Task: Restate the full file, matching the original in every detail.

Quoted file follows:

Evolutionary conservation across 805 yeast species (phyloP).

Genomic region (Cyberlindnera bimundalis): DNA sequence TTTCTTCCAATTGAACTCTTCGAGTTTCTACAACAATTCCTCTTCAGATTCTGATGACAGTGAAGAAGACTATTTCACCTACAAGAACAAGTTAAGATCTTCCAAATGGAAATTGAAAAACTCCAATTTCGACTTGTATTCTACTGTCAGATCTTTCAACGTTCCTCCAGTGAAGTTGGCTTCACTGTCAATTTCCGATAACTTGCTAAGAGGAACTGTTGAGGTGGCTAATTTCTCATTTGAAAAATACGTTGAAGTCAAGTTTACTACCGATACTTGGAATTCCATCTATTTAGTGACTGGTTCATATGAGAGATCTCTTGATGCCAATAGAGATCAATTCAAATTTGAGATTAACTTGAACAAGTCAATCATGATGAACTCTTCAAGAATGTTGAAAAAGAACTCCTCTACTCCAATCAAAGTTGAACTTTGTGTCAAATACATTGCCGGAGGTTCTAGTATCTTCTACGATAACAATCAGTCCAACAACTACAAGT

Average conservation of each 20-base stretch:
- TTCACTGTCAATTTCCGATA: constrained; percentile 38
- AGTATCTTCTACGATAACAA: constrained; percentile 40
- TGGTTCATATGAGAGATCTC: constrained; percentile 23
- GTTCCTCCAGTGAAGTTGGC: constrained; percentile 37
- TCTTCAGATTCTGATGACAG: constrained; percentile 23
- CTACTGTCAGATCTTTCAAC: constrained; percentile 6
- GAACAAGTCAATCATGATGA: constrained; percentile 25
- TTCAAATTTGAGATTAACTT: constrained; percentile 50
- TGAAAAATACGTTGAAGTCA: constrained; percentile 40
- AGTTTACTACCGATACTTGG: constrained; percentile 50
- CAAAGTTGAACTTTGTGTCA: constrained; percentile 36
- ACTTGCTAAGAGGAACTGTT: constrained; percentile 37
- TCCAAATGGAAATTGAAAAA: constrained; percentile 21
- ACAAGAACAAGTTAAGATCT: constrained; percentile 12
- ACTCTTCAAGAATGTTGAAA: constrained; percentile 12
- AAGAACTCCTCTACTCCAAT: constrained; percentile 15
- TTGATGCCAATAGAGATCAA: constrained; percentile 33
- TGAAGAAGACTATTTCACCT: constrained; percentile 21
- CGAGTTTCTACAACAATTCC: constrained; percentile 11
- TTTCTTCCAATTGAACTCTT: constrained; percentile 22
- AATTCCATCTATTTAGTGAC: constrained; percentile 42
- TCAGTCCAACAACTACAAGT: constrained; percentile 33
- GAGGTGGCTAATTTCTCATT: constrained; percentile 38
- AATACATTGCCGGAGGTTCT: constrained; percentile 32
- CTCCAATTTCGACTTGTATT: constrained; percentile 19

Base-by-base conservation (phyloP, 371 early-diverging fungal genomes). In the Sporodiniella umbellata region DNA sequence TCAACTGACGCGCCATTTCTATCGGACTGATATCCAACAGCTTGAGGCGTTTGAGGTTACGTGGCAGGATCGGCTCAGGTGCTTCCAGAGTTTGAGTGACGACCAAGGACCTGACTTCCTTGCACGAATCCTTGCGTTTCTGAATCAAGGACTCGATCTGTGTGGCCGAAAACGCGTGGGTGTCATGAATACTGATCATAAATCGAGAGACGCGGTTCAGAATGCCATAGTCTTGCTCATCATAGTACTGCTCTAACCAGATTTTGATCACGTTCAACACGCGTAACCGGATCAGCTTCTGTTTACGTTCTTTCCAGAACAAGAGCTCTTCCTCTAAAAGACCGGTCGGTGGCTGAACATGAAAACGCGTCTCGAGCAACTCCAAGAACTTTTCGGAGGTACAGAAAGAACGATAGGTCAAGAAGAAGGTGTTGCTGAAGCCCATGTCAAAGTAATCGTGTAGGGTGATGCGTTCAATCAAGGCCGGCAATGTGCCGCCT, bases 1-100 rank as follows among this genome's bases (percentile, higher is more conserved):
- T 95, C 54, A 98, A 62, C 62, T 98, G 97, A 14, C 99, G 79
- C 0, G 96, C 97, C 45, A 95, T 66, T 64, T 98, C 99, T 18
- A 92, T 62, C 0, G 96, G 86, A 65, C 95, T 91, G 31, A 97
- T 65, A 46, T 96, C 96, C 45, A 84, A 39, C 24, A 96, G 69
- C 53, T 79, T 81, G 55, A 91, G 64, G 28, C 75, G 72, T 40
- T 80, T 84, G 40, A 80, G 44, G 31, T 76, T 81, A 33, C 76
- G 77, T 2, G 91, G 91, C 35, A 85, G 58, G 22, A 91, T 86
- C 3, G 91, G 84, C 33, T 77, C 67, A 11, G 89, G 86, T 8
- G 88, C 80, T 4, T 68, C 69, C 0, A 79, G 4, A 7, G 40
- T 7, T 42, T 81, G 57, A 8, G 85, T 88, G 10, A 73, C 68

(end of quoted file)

Evolutionary conservation across 805 yeast species (phyloP).

Genomic region (Cyberlindnera bimundalis): DNA sequence TTTCTTCCAATTGAACTCTTCGAGTTTCTACAACAATTCCTCTTCAGATTCTGATGACAGTGAAGAAGACTATTTCACCTACAAGAACAAGTTAAGATCTTCCAAATGGAAATTGAAAAACTCCAATTTCGACTTGTATTCTACTGTCAGATCTTTCAACGTTCCTCCAGTGAAGTTGGCTTCACTGTCAATTTCCGATAACTTGCTAAGAGGAACTGTTGAGGTGGCTAATTTCTCATTTGAAAAATACGTTGAAGTCAAGTTTACTACCGATACTTGGAATTCCATCTATTTAGTGACTGGTTCATATGAGAGATCTCTTGATGCCAATAGAGATCAATTCAAATTTGAGATTAACTTGAACAAGTCAATCATGATGAACTCTTCAAGAATGTTGAAAAAGAACTCCTCTACTCCAATCAAAGTTGAACTTTGTGTCAAATACATTGCCGGAGGTTCTAGTATCTTCTACGATAACAATCAGTCCAACAACTACAAGT

Average conservation of each 20-base stretch:
- TTCACTGTCAATTTCCGATA: constrained; percentile 38
- AGTATCTTCTACGATAACAA: constrained; percentile 40
- TGGTTCATATGAGAGATCTC: constrained; percentile 23
- GTTCCTCCAGTGAAGTTGGC: constrained; percentile 37
- TCTTCAGATTCTGATGACAG: constrained; percentile 23
- CTACTGTCAGATCTTTCAAC: constrained; percentile 6
- GAACAAGTCAATCATGATGA: constrained; percentile 25
- TTCAAATTTGAGATTAACTT: constrained; percentile 50
- TGAAAAATACGTTGAAGTCA: constrained; percentile 40
- AGTTTACTACCGATACTTGG: constrained; percentile 50
- CAAAGTTGAACTTTGTGTCA: constrained; percentile 36
- ACTTGCTAAGAGGAACTGTT: constrained; percentile 37
- TCCAAATGGAAATTGAAAAA: constrained; percentile 21
- ACAAGAACAAGTTAAGATCT: constrained; percentile 12
- ACTCTTCAAGAATGTTGAAA: constrained; percentile 12
- AAGAACTCCTCTACTCCAAT: constrained; percentile 15
- TTGATGCCAATAGAGATCAA: constrained; percentile 33
- TGAAGAAGACTATTTCACCT: constrained; percentile 21
- CGAGTTTCTACAACAATTCC: constrained; percentile 11
- TTTCTTCCAATTGAACTCTT: constrained; percentile 22
- AATTCCATCTATTTAGTGAC: constrained; percentile 42
- TCAGTCCAACAACTACAAGT: constrained; percentile 33
- GAGGTGGCTAATTTCTCATT: constrained; percentile 38
- AATACATTGCCGGAGGTTCT: constrained; percentile 32
- CTCCAATTTCGACTTGTATT: constrained; percentile 19

Base-by-base conservation (phyloP, 371 early-diverging fungal genomes). In the Sporodiniella umbellata region DNA sequence TCAACTGACGCGCCATTTCTATCGGACTGATATCCAACAGCTTGAGGCGTTTGAGGTTACGTGGCAGGATCGGCTCAGGTGCTTCCAGAGTTTGAGTGACGACCAAGGACCTGACTTCCTTGCACGAATCCTTGCGTTTCTGAATCAAGGACTCGATCTGTGTGGCCGAAAACGCGTGGGTGTCATGAATACTGATCATAAATCGAGAGACGCGGTTCAGAATGCCATAGTCTTGCTCATCATAGTACTGCTCTAACCAGATTTTGATCACGTTCAACACGCGTAACCGGATCAGCTTCTGTTTACGTTCTTTCCAGAACAAGAGCTCTTCCTCTAAAAGACCGGTCGGTGGCTGAACATGAAAACGCGTCTCGAGCAACTCCAAGAACTTTTCGGAGGTACAGAAAGAACGATAGGTCAAGAAGAAGGTGTTGCTGAAGCCCATGTCAAAGTAATCGTGTAGGGTGATGCGTTCAATCAAGGCCGGCAATGTGCCGCCT, bases 1-100 rank as follows among this genome's bases (percentile, higher is more conserved):
- T 95, C 54, A 98, A 62, C 62, T 98, G 97, A 14, C 99, G 79
- C 0, G 96, C 97, C 45, A 95, T 66, T 64, T 98, C 99, T 18
- A 92, T 62, C 0, G 96, G 86, A 65, C 95, T 91, G 31, A 97
- T 65, A 46, T 96, C 96, C 45, A 84, A 39, C 24, A 96, G 69
- C 53, T 79, T 81, G 55, A 91, G 64, G 28, C 75, G 72, T 40
- T 80, T 84, G 40, A 80, G 44, G 31, T 76, T 81, A 33, C 76
- G 77, T 2, G 91, G 91, C 35, A 85, G 58, G 22, A 91, T 86
- C 3, G 91, G 84, C 33, T 77, C 67, A 11, G 89, G 86, T 8
- G 88, C 80, T 4, T 68, C 69, C 0, A 79, G 4, A 7, G 40
- T 7, T 42, T 81, G 57, A 8, G 85, T 88, G 10, A 73, C 68